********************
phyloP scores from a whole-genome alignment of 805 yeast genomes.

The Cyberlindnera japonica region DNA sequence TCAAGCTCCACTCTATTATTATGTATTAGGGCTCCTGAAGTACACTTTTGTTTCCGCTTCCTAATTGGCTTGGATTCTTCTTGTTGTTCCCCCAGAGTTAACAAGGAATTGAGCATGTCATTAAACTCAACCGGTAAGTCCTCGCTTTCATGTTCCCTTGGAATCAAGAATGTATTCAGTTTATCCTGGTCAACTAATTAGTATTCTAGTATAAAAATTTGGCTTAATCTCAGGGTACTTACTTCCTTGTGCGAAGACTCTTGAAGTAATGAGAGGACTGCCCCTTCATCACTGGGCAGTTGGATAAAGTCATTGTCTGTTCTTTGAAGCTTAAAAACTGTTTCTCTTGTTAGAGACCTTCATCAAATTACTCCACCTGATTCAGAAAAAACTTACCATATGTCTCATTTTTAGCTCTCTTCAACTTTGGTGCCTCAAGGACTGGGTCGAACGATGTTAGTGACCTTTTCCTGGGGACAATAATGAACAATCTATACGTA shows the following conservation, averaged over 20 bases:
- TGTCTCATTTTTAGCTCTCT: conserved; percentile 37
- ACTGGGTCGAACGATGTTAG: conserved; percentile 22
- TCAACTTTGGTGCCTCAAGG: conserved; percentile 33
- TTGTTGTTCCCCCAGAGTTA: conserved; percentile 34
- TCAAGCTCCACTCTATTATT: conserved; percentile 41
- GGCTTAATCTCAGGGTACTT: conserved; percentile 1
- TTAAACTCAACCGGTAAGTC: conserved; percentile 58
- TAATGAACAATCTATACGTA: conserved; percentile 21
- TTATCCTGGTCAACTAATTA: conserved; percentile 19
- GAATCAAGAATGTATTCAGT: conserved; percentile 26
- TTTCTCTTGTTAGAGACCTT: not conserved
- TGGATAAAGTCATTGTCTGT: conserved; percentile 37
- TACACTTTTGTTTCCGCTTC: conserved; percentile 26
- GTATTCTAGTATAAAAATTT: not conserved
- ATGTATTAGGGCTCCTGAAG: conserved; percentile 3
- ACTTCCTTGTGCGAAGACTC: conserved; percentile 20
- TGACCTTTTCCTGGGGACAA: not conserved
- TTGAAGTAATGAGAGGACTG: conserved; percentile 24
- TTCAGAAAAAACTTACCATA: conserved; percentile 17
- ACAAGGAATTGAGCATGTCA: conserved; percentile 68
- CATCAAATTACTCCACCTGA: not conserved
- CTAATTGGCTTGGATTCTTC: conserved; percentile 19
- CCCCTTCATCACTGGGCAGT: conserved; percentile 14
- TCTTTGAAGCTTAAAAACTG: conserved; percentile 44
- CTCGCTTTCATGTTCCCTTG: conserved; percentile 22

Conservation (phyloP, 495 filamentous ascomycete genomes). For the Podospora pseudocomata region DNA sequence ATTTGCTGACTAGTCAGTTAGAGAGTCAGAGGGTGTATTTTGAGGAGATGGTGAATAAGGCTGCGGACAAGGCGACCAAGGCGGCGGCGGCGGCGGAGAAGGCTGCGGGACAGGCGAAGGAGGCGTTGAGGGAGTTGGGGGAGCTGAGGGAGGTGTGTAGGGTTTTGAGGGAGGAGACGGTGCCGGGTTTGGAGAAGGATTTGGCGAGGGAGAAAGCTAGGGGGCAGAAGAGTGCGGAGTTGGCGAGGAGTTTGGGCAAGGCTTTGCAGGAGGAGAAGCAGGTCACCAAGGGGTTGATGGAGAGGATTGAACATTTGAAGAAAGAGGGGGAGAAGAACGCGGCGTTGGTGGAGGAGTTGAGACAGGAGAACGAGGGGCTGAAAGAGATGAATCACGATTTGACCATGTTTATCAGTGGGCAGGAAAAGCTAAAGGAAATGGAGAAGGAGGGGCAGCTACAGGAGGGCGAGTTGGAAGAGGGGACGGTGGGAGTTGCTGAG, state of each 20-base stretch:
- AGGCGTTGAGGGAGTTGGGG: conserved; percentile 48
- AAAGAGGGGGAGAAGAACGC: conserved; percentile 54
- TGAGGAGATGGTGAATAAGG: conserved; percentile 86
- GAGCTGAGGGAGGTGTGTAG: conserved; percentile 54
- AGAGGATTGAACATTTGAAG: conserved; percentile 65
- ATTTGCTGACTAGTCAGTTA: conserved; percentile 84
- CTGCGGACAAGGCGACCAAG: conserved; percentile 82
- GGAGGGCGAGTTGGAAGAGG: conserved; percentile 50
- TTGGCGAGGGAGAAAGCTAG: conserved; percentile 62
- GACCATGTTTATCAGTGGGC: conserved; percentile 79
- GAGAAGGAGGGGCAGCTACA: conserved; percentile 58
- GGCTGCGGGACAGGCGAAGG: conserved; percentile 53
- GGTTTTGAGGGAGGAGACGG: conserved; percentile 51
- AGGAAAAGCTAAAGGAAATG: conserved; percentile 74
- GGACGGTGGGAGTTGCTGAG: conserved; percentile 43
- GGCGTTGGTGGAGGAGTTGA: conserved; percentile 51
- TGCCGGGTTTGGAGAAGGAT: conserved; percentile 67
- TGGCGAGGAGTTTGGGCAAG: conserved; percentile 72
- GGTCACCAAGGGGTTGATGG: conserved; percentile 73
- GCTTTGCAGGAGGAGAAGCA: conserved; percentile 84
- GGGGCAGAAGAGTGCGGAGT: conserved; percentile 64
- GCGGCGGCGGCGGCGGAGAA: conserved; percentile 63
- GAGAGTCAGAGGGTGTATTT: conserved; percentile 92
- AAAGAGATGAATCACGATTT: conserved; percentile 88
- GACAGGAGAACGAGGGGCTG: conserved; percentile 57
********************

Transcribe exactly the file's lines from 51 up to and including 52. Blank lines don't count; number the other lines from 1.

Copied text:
- GAGAGTCAGAGGGTGTATTT: conserved; percentile 92
- AAAGAGATGAATCACGATTT: conserved; percentile 88